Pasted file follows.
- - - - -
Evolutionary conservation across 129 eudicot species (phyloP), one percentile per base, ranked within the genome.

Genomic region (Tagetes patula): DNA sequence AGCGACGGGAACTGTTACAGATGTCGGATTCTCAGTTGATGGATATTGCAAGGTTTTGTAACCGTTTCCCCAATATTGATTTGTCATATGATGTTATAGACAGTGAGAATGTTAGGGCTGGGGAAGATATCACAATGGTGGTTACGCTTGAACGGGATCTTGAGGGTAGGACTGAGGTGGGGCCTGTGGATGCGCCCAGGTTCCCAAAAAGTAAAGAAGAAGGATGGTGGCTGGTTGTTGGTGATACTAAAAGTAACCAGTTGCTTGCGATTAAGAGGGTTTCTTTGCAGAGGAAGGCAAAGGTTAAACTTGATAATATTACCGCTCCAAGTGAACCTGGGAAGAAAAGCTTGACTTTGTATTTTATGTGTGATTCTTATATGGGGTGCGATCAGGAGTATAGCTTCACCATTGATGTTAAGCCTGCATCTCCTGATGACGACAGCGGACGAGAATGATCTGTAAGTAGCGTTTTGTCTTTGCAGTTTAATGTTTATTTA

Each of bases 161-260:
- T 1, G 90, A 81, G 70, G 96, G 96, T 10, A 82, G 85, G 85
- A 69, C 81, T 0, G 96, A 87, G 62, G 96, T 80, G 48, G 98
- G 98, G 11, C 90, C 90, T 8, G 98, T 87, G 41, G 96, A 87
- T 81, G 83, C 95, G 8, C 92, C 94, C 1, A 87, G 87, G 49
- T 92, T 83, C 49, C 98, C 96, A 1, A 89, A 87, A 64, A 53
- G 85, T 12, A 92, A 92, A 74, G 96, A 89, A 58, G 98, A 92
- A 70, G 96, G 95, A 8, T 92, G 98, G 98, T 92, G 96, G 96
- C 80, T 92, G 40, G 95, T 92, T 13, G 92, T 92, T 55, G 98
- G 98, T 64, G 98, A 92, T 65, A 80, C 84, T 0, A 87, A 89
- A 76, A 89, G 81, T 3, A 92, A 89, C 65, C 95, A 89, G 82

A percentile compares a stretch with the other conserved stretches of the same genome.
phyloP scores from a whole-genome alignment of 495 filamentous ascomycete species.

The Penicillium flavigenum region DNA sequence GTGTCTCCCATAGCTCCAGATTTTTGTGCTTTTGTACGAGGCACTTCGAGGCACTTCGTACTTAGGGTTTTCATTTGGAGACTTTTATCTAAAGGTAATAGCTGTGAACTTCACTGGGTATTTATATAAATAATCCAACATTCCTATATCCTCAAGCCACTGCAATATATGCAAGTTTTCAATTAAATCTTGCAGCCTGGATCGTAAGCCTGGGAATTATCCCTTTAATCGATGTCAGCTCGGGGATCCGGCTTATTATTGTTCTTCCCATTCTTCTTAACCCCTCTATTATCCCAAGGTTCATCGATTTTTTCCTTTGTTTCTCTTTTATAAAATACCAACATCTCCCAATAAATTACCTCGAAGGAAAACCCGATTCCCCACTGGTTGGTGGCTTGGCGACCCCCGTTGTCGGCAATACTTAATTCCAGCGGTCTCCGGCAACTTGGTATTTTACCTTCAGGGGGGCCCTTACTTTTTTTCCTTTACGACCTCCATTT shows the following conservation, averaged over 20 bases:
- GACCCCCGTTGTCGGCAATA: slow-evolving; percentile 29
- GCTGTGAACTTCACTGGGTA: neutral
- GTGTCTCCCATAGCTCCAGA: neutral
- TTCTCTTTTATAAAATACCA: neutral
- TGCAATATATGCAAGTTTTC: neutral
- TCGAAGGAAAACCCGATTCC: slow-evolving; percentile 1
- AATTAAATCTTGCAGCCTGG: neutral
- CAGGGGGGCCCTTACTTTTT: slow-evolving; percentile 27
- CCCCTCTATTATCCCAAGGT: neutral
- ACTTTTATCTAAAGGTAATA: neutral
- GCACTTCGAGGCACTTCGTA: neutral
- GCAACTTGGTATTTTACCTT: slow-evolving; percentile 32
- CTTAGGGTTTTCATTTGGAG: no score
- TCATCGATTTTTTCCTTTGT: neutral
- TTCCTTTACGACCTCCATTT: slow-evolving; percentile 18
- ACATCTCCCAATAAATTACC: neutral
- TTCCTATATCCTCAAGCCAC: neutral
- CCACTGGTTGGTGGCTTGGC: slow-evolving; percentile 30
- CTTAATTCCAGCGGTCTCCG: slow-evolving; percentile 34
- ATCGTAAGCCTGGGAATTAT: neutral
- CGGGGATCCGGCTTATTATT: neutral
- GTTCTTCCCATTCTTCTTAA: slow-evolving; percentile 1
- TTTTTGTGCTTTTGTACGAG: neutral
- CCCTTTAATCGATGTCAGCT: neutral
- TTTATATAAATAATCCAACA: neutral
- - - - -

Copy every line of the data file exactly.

Evolutionary conservation across 129 eudicot species (phyloP), one percentile per base, ranked within the genome.

Genomic region (Tagetes patula): DNA sequence AGCGACGGGAACTGTTACAGATGTCGGATTCTCAGTTGATGGATATTGCAAGGTTTTGTAACCGTTTCCCCAATATTGATTTGTCATATGATGTTATAGACAGTGAGAATGTTAGGGCTGGGGAAGATATCACAATGGTGGTTACGCTTGAACGGGATCTTGAGGGTAGGACTGAGGTGGGGCCTGTGGATGCGCCCAGGTTCCCAAAAAGTAAAGAAGAAGGATGGTGGCTGGTTGTTGGTGATACTAAAAGTAACCAGTTGCTTGCGATTAAGAGGGTTTCTTTGCAGAGGAAGGCAAAGGTTAAACTTGATAATATTACCGCTCCAAGTGAACCTGGGAAGAAAAGCTTGACTTTGTATTTTATGTGTGATTCTTATATGGGGTGCGATCAGGAGTATAGCTTCACCATTGATGTTAAGCCTGCATCTCCTGATGACGACAGCGGACGAGAATGATCTGTAAGTAGCGTTTTGTCTTTGCAGTTTAATGTTTATTTA

Each of bases 161-260:
- T 1, G 90, A 81, G 70, G 96, G 96, T 10, A 82, G 85, G 85
- A 69, C 81, T 0, G 96, A 87, G 62, G 96, T 80, G 48, G 98
- G 98, G 11, C 90, C 90, T 8, G 98, T 87, G 41, G 96, A 87
- T 81, G 83, C 95, G 8, C 92, C 94, C 1, A 87, G 87, G 49
- T 92, T 83, C 49, C 98, C 96, A 1, A 89, A 87, A 64, A 53
- G 85, T 12, A 92, A 92, A 74, G 96, A 89, A 58, G 98, A 92
- A 70, G 96, G 95, A 8, T 92, G 98, G 98, T 92, G 96, G 96
- C 80, T 92, G 40, G 95, T 92, T 13, G 92, T 92, T 55, G 98
- G 98, T 64, G 98, A 92, T 65, A 80, C 84, T 0, A 87, A 89
- A 76, A 89, G 81, T 3, A 92, A 89, C 65, C 95, A 89, G 82

A percentile compares a stretch with the other conserved stretches of the same genome.
phyloP scores from a whole-genome alignment of 495 filamentous ascomycete species.

The Penicillium flavigenum region DNA sequence GTGTCTCCCATAGCTCCAGATTTTTGTGCTTTTGTACGAGGCACTTCGAGGCACTTCGTACTTAGGGTTTTCATTTGGAGACTTTTATCTAAAGGTAATAGCTGTGAACTTCACTGGGTATTTATATAAATAATCCAACATTCCTATATCCTCAAGCCACTGCAATATATGCAAGTTTTCAATTAAATCTTGCAGCCTGGATCGTAAGCCTGGGAATTATCCCTTTAATCGATGTCAGCTCGGGGATCCGGCTTATTATTGTTCTTCCCATTCTTCTTAACCCCTCTATTATCCCAAGGTTCATCGATTTTTTCCTTTGTTTCTCTTTTATAAAATACCAACATCTCCCAATAAATTACCTCGAAGGAAAACCCGATTCCCCACTGGTTGGTGGCTTGGCGACCCCCGTTGTCGGCAATACTTAATTCCAGCGGTCTCCGGCAACTTGGTATTTTACCTTCAGGGGGGCCCTTACTTTTTTTCCTTTACGACCTCCATTT shows the following conservation, averaged over 20 bases:
- GACCCCCGTTGTCGGCAATA: slow-evolving; percentile 29
- GCTGTGAACTTCACTGGGTA: neutral
- GTGTCTCCCATAGCTCCAGA: neutral
- TTCTCTTTTATAAAATACCA: neutral
- TGCAATATATGCAAGTTTTC: neutral
- TCGAAGGAAAACCCGATTCC: slow-evolving; percentile 1
- AATTAAATCTTGCAGCCTGG: neutral
- CAGGGGGGCCCTTACTTTTT: slow-evolving; percentile 27
- CCCCTCTATTATCCCAAGGT: neutral
- ACTTTTATCTAAAGGTAATA: neutral
- GCACTTCGAGGCACTTCGTA: neutral
- GCAACTTGGTATTTTACCTT: slow-evolving; percentile 32
- CTTAGGGTTTTCATTTGGAG: no score
- TCATCGATTTTTTCCTTTGT: neutral
- TTCCTTTACGACCTCCATTT: slow-evolving; percentile 18
- ACATCTCCCAATAAATTACC: neutral
- TTCCTATATCCTCAAGCCAC: neutral
- CCACTGGTTGGTGGCTTGGC: slow-evolving; percentile 30
- CTTAATTCCAGCGGTCTCCG: slow-evolving; percentile 34
- ATCGTAAGCCTGGGAATTAT: neutral
- CGGGGATCCGGCTTATTATT: neutral
- GTTCTTCCCATTCTTCTTAA: slow-evolving; percentile 1
- TTTTTGTGCTTTTGTACGAG: neutral
- CCCTTTAATCGATGTCAGCT: neutral
- TTTATATAAATAATCCAACA: neutral